Aramaic-English Bible Translation Draws Criticism

(CBS 11 News) There are many versions of the Holy Bible ranging from the King James Version (KJV) to The Message Bible. Few, however, have garnered as much controversy as one bible, translated from Aramaic to English.

As depicted in the movie “The Passion of the Christ,” Jesus and his disciples spoke in Aramaic.

Many believed Jesus spoke an ancient form of Aramaic that is not spoken today. The closest Aramaic to the biblical dialect is said to exist in only a few corners of the world.

Although most theologians agree that the apostles’ native tongue was Aramaic, they still say they wrote the New Testament texts in Greek in order to communicate to the emerging Greco-Roman establishment.

Dr. Rocco Errico is a near eastern theologian and Aramaic expert. He teaches from the Holy Bible, a translation from Aramaic to English by his mentor Dr. George Lamsa.

Lamsa was the first to translate the Aramaic Peshitta texts, which were discovered in Mesopotamia in the early 30s, after more than 18 centuries. His English translation, titled “The Holy Bible, From the Ancient Eastern Text (George M. Lamsa’s Translation From the Aramaic of the Peshitta)” was published in 1957.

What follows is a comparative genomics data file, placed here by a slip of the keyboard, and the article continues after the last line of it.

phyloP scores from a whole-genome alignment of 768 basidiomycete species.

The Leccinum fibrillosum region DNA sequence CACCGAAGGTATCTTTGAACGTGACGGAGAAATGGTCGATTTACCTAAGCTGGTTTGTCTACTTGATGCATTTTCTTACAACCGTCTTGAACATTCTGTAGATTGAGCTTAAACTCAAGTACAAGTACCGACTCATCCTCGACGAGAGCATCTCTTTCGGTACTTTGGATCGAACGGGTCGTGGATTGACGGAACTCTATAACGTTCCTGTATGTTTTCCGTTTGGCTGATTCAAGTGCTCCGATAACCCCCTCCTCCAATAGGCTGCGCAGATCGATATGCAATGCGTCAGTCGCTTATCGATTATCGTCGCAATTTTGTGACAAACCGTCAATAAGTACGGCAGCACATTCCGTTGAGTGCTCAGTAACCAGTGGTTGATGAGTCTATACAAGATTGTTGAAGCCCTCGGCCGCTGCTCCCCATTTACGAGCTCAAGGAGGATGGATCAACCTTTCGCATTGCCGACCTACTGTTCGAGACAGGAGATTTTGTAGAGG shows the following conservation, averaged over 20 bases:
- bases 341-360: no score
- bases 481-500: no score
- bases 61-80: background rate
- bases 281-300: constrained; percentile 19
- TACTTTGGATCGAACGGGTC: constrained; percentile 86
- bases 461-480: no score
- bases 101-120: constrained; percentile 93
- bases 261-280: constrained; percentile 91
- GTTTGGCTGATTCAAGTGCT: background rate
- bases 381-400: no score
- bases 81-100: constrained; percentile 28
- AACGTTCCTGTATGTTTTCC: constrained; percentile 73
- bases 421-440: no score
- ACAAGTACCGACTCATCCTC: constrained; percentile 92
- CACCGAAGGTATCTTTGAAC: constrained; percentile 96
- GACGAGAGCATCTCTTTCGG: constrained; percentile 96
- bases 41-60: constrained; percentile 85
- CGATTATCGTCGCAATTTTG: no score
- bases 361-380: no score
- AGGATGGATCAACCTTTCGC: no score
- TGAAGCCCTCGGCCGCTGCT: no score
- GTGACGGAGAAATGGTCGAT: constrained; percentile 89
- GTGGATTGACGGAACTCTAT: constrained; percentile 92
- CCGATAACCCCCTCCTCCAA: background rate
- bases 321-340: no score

Lamsa was considered by many to be especially qualified for this scholarly work because of his command of both languages. He was raised in a part of northern Iraq where the mores and culture of the ancient Aramaic still exist. For this reason, Errico says, Lamsa was uniquely able to bridge the ancient with the modern for the purposes of understanding the idiomatic nuances and social variances of the ancient Aramaic and Hebrew world to the Westerner, unlike many other Aramaic scholars.

When asked why Errico would translate the bible from Aramaic to English instead of Greek or Hebrew, he said, “Neither Jesus, nor his immediate disciples, who were illiterate fishermen, nor his Galilean Followers, knew or spoke Greek. [Aramaic] was the language of Jesus and there are 12,000 differences [by translating from Greek and Hebrew].”

One example of these misinterpretations would be The Lord’s Prayer in the KJV, which reads “lead us not into temptation,” Enrrico points out.